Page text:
Single-cell genomics unveils an ectosymbiont cyanobacteria associated with a dinoflagellate host (PNAS)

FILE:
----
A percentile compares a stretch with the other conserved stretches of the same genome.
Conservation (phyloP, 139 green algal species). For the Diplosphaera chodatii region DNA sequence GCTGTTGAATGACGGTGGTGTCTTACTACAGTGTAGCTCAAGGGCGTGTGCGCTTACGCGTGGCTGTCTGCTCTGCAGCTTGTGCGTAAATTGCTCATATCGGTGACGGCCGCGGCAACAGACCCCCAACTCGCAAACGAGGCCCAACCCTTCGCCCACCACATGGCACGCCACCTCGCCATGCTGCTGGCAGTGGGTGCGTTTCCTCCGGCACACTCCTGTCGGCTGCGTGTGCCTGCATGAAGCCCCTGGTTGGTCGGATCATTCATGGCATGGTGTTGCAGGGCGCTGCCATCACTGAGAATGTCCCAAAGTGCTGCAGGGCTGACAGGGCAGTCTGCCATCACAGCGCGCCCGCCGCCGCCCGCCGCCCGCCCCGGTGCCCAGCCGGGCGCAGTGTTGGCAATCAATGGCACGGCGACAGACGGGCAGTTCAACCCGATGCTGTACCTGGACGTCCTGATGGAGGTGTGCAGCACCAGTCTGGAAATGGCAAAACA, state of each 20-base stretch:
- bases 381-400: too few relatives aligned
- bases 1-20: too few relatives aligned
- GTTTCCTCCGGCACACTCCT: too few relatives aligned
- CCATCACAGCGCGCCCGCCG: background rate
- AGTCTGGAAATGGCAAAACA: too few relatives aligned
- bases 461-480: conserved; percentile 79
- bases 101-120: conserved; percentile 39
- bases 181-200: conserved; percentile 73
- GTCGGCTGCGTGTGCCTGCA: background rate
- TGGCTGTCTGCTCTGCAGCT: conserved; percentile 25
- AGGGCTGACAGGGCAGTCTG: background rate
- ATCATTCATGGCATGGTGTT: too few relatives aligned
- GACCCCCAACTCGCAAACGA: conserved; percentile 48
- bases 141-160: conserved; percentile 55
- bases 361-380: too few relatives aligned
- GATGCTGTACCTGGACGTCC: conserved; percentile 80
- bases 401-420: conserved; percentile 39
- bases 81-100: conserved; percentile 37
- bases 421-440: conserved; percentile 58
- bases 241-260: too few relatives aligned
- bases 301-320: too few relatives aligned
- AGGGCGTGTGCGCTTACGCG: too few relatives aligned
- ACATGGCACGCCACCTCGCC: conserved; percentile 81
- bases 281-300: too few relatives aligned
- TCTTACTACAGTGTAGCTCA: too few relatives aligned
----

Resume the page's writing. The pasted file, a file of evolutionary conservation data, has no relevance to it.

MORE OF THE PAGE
Cyanobacteria are important contributors to global carbon fixation. They can be free-living in many different environments, but also form close symbiotic associations with various eukaryotic organisms. Nakayama et al. have idea identified a new type of cyanobacteria that lives as an ectosymbiont in a specialized extracellular chamber of a marine dinoflagellate. This new cyanobacterium, which the authors refer to as OmCym (after the host, Ornithocercus magnificus), has a greatly reduced genome. Genes involved in membrane transport have been preferentially lost, perhaps due to the relatively stable environment provided by the host. Given that the cyanobacteria can be found in ingested food vacuoles, they may be considered to have been ‘domesticated’ by their hosts as a food source. The authors speculate that these widespread cyanobacteria may have been overlooked previously because they are hidden within their hosts, and raise the possibility that there may be other similarly ‘hidden’ species. (Summary by Mary Williams) Proc. Natl. Acad. Sci USA 10.1073/pnas.1902538116